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A Cure for the Summertime Blues, by Suzanne I. Barchers

Enliven those lazy, hazy summer days or long "boring" vacation trips with these activities based on top-notch book picks for kids
A reproducible handout for parents.

Student carrying books

Primary and up
Click, Clack, Moo, Cows That Type by Doreen Cronin (Simon and Schuster, 2000). Everyone can chime in with "Click, clack, moo" as Farmer Brown's cows type their way to improved conditions. Write letters like the animals, role play the story and create a sequel.

Juan Bobo Goes to Work by Marisa Montes (HarperCollins, 2000). Juan Bobo tries to please his mama in this hilarious tale from Puerto Rico. Read aloud, reversing the roles and learn the Spanish words.

Goldilocks Returns by Lisa Campbell Ernest (Simon and Schuster, 2000). Compare Goldilocks' efforts to make amends with the original by listing similar and different elements. Count chairs, bowls, flowers, etc. Speculate about what the next trespasser will do.

Bunny Day: Telling Time from Breakfast to Bedtime by Rick Walton (HarperCollins, 2002). Follow the family through the day, finding all the clocks. Compare their schedule to yours. Use puppets or stuffed animals and a clock to act out a bunny day.

Intermediate and up
Knights and Battles by Richard Tames (Silver Dolphin, 2001). The Middle Ages come alive through lift-flaps, overlays and pull-tabs. Create your own maps, dioramas, battle plans and plan a quest.

Skeleton Man by Joseph Bruchac (HarperCollins, 2001). When Molly's parents disappear, she draws on her Mohawk heritage and listens to her dreams to survive. Discuss how stories or dreams can inspire courage.

Over the Edge by Gloria Skurzynski and Alane Ferguson (National Geographic Society, 2002). Travel with the Landons to study condors at the Grand Canyon. Keep a log of birds or wildlife seen in your own travels, and research local endangered species.

Odysseus in the Serpent Maze by Jane Yolen and Robert J. Harris (HarperCollins, 2001). This lively version of Odysseus's journeys will inspire readers to read other myths. Read each chapter aloud as a radio play. How would each character cope with similar challenges today?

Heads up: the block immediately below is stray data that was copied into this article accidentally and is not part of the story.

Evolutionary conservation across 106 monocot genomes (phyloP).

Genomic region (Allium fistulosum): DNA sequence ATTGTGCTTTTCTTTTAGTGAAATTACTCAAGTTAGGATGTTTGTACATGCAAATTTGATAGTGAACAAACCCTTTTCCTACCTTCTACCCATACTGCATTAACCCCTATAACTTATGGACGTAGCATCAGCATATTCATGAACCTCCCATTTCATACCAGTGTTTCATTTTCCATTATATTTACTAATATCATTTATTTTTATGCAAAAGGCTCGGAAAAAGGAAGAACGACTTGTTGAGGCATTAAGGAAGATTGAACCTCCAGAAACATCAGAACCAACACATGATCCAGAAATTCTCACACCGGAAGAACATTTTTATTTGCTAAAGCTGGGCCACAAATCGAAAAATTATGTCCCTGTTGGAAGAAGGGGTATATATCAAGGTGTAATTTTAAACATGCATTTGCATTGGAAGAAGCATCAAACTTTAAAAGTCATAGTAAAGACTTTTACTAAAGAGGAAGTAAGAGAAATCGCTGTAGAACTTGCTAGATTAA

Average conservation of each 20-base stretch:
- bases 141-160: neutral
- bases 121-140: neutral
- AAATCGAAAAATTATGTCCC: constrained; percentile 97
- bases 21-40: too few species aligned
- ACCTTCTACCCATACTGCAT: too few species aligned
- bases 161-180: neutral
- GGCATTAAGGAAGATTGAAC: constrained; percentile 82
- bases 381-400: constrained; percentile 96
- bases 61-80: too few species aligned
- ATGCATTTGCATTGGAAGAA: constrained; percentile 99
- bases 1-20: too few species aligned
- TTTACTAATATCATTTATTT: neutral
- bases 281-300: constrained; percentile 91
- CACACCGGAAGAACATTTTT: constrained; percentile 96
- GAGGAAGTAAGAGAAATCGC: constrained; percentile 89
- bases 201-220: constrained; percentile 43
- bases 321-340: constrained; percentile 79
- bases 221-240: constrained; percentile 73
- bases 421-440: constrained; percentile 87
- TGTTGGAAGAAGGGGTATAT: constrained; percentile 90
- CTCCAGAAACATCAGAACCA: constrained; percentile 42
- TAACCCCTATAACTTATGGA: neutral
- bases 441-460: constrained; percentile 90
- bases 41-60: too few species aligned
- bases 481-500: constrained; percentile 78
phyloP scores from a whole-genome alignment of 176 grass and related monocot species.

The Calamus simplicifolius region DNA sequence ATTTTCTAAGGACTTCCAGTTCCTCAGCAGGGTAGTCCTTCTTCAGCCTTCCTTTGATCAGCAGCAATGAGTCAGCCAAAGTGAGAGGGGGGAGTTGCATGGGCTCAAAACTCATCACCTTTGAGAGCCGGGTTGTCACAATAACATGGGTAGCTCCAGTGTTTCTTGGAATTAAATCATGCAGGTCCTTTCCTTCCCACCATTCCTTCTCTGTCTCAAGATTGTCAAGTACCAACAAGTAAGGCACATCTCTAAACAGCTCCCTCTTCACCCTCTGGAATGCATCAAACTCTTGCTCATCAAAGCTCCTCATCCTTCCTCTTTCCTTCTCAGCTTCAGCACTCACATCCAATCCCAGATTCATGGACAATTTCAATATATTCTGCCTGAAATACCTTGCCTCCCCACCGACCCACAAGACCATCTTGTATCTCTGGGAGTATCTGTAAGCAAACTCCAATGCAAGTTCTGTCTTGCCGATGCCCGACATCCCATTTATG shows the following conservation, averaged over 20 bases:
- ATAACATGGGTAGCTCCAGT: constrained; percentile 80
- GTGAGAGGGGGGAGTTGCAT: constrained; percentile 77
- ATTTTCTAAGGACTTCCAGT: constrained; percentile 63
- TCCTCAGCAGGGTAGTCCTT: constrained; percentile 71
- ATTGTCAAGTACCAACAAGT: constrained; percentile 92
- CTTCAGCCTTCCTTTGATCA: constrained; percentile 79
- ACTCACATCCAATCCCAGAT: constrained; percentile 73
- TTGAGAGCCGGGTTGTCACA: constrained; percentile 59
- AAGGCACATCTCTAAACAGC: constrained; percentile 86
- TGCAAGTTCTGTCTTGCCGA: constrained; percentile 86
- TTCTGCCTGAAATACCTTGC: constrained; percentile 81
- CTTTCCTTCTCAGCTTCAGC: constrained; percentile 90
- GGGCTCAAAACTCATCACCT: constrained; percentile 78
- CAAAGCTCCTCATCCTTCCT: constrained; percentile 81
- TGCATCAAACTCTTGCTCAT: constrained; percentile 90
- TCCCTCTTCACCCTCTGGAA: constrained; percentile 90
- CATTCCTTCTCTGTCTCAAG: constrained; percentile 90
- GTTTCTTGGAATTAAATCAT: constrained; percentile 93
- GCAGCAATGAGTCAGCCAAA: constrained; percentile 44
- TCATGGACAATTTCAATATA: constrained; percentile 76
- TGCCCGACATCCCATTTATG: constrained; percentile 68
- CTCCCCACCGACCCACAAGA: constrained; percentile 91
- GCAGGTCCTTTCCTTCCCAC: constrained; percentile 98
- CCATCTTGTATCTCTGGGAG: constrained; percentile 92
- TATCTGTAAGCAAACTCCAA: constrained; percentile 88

The Watsons Go to Birmingham – 1963 by Christopher Paul Curtis (Bantam, 1997). Create a list of the funniest episodes and compile humorous family stories. Compare Flint, MI, Birmingham, AL and your town.

Middle School and up
Memory Boy by Will Weaver (HarperCollins, 2001). Miles invents a contraption so that his family can escape Minneapolis after a series of volcanic explosions have created chaos. Track their route on a map, invent another vehicle, make a list of survival supplies.

Turnabout by Margaret Peterson Haddix (Simon and Schuster, 2000). Two elderly women are selected to have an injection that will make them grow younger. Read aloud, with everyone writing his or her reactions to the story as the women face tough choices.

Downriver by Will Hobbs (Bantam, 1996). Create a large map to plot the journey of Jamie and Jason as they race across Alaska to win $20,000. Research life in 1899 in Yukon country and during the gold rush.

Stargirl by Jerry Spinelli (Alfred A. Knopf, 2000). Create a graph that plots Stargirl's rise and fall in popularity as she changes from unconventional to "normal" or keep a reaction journal. List the pros and cons of fitting in.


Suzanne I. Barchers is managing editor at Weekly Reader and is the author of 40 books for teachers and children.


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